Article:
An introduction to the theory and practice of writing professionally for the Internet. Students will study the particular challenges posed by digital communication and explore approaches and technologies that make possible effective communication to a networked audience.

Note: Students will be required to participate in global social media environments.

CMNS 180

3 credits

Introduction to Intercultural Communication

Prerequisite(s): None.

Students explore theory and practice relating to cross-cultural knowledge, awareness, and understanding; investigate similarities and differences among their own and other worldviews and identities; practice verbal and non-verbal intercultural skills; and learn about the importance of self-reflexivity, flexibility, and mindfulness in their intercultural interactions.

CMNS 212

3 credits

Introduction to Media and Public Relations

Prerequisite(s): One of CMNS 115, CMNS 125, CMNS 145, CMNS 155, CMNS 175 or ENGL 105.

Getting a tailored message to a specific target audience in today’s complex media environment requires analysis, creativity, and skill. This course examines the communications process, the public relations environment, and both new and mainstream media engagement.

Note: This course is offered as CMNS 212 and MACS 212. Students may take only one of these for credit.

CMNS 235

3 credits

Public Speaking

Prerequisite(s): None

This course focuses on the principles and psychology of effective speaking. Specific areas include informal presentations to small groups, formal presentations, meeting management, workshop facilitation the use of presentation aids, developing the voice, and improving body language. Videotaped feedback is an important part of the course.

Note: Instructors require 80% attendance for this course. Regular participation and attendance at meeting speaking dates are required.

CMNS 251

3 credits

Professional Report Writing

Prerequisite(s): One of CMNS 115, CMNS 125, CMNS 145, CMNS 155, CMNS 175, or ENGL 105.

Advanced skills for short to mid-length reports in both print and digital formats. Students learn to research, interpret, organize, and evaluate information. Document design, accurate documentation of sources, responsible use of rhetoric, and clear and purposeful writing are strongly promoted.

CMNS 257

3 credits

Environment: Science and Communications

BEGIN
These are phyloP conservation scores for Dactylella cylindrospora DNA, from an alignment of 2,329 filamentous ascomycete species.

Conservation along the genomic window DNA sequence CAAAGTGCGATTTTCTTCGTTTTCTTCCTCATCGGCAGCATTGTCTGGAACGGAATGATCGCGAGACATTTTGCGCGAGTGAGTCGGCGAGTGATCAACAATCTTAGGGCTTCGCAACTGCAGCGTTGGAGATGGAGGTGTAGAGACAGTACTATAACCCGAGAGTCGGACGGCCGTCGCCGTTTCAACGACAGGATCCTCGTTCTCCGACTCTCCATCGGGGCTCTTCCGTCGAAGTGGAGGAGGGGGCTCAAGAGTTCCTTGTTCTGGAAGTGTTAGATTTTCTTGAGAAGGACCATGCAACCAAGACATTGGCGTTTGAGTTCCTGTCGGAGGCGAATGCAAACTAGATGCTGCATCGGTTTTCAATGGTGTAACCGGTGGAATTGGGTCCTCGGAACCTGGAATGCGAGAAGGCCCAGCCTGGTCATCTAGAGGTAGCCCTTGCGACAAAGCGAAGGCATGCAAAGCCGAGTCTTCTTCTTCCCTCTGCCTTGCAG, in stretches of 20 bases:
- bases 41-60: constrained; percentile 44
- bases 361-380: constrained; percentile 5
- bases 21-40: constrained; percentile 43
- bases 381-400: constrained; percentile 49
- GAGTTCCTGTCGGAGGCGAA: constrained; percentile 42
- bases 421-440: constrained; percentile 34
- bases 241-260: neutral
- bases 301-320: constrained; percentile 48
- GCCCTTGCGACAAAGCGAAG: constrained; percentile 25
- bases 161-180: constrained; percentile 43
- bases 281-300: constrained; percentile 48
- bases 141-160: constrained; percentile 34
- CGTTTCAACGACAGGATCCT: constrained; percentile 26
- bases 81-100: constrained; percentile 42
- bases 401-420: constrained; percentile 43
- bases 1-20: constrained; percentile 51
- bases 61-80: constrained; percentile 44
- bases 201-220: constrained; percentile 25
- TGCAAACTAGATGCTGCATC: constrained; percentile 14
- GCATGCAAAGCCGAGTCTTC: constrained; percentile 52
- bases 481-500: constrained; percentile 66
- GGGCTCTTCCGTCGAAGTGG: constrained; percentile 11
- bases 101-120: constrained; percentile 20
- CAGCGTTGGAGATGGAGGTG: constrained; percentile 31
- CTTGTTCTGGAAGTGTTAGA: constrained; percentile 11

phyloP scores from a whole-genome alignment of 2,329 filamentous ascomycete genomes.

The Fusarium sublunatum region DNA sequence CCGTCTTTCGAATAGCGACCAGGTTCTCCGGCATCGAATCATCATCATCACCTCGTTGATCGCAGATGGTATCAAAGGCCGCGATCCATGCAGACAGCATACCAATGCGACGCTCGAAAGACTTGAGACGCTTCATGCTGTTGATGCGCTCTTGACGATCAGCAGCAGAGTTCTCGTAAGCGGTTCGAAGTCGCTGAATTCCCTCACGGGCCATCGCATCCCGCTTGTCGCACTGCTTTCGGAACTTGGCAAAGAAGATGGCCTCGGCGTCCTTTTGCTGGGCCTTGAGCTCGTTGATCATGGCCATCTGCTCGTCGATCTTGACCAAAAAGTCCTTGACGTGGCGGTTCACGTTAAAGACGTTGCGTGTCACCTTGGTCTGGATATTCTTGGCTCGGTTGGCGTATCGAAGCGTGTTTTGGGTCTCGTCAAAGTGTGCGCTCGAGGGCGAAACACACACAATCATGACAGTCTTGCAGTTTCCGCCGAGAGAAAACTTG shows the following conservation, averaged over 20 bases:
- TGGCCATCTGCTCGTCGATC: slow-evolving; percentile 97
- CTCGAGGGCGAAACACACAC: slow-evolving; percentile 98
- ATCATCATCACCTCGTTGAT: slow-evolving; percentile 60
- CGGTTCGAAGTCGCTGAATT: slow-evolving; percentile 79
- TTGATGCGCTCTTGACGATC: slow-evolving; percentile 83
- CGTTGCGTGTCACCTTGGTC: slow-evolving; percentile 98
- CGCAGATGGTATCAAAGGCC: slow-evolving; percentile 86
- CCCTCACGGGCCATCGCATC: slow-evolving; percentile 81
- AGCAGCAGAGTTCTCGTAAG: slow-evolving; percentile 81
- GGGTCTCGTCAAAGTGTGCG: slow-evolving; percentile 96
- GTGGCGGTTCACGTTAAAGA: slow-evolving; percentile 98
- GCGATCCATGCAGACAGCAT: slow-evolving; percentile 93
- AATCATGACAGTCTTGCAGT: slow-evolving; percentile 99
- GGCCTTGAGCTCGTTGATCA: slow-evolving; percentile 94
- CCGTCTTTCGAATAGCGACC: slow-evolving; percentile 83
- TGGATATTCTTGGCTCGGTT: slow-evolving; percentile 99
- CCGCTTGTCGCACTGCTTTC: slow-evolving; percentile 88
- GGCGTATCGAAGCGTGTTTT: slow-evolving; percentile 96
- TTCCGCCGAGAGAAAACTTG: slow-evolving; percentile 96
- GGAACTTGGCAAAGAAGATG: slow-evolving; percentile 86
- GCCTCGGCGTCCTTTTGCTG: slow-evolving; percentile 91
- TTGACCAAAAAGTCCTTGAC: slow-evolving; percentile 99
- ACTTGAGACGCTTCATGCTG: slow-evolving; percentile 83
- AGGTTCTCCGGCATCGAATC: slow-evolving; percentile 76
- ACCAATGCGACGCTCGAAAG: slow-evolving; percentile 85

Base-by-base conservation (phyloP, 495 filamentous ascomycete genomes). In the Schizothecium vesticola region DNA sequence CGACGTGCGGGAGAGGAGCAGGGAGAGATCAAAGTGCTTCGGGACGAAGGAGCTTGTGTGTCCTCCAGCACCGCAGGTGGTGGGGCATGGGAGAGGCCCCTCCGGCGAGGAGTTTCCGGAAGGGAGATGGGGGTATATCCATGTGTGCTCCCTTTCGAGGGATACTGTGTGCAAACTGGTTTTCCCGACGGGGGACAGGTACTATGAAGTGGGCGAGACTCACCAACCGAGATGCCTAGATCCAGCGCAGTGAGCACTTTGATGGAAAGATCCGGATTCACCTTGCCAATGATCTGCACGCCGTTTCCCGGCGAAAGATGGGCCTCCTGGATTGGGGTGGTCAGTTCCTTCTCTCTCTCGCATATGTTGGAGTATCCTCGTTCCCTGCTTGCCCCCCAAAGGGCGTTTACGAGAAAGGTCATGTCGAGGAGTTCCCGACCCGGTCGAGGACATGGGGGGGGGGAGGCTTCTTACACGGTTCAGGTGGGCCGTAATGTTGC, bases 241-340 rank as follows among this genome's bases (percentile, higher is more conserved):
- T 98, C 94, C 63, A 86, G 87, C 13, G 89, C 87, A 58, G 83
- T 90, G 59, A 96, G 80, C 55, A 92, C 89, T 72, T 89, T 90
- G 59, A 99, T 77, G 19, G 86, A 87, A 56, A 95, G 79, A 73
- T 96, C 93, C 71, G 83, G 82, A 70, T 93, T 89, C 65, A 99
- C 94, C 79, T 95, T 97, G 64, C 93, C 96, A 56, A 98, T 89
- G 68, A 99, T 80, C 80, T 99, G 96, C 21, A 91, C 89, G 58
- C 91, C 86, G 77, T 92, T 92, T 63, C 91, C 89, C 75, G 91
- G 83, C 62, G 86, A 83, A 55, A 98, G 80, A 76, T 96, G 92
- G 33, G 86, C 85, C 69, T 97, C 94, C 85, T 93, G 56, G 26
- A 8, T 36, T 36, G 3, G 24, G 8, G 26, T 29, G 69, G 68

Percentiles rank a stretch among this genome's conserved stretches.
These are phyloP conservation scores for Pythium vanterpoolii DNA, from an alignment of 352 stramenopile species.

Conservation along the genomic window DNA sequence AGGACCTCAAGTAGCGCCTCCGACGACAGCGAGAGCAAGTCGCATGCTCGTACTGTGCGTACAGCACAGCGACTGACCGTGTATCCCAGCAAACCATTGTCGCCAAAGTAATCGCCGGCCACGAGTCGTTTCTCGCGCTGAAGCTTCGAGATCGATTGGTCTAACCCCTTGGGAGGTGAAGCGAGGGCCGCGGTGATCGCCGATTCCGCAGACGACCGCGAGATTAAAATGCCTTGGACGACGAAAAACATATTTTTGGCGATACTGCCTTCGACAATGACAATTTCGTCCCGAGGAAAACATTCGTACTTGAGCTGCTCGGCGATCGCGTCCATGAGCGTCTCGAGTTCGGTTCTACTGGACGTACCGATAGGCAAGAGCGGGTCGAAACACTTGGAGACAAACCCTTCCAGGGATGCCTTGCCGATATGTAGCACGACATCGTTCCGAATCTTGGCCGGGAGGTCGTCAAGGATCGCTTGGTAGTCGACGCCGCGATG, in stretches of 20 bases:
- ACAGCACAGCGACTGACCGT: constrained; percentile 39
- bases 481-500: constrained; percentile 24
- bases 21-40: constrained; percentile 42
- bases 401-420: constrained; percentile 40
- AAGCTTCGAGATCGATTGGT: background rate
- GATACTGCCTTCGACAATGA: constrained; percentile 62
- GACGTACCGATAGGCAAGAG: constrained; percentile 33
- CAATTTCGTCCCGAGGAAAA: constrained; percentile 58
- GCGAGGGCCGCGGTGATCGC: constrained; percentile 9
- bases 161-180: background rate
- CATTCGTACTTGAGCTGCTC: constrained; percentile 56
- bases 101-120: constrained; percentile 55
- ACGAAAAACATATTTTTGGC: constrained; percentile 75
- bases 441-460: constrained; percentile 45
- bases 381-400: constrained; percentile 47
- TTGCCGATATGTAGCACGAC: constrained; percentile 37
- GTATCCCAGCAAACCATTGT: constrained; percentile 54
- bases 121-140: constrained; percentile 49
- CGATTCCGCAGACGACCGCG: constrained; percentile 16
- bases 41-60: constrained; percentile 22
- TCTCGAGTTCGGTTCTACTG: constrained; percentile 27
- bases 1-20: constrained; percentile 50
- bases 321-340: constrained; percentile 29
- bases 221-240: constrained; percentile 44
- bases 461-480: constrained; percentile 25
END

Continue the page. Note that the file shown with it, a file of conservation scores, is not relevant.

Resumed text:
Prerequisite(s): (One of CMNS 125, CMNS 175, or ENGL 105) and (GEOG 103 or any 100-level lab science course).

Introduces students to the methods of scientific inquiry and the principles of effective communication in environmental science. Students will apply the scientific method to case studies of environmental issues to highlight challenges and possible solutions at local, regional, and national scales, while exploring the interface between science, politics, and popular perceptions. Students will also use research methods and digital tools to gather and share qualitative and quantitative data with various audiences, including stakeholder groups, other scientists, policy makers, and the general public.

Note: A field trip outside of class time may be required. Please refer to the department website for scheduling information.

Note: This course is offered as GEOG 257 and CMNS 257. Students may take only one of these for credit.

CMNS 280

3 credits

Team and Small Group Communication for the Workplace

Prerequisite(s): CSM 108, or one of the following: CMNS 125, CMNS 155, CMNS 175, or ENGL 105.

Workplace communication often requires both team and small group interactions. This course expands on skills learned in introductory communication courses by specifically addressing oral and written strategies used when working in teams and/or groups. A focus woven throughout the course will be on diversity and the development of group cohesion and task outcomes. Students will learn principles and practices used for group communication applied to both a face-to-face and virtual context. The course will examine how to assess when group vs. individual work should be used. It will focus on group/team development, membership, leadership, mentorship, and the dynamics of collaboration. Verbal, nonverbal, and listening techniques and strategies will be covered.

CMNS 300

3 credits

Introduction to the Practice of Journalism

Prerequisite(s): One of the following: CMNS 125, CMNS 175, or ENGL 105.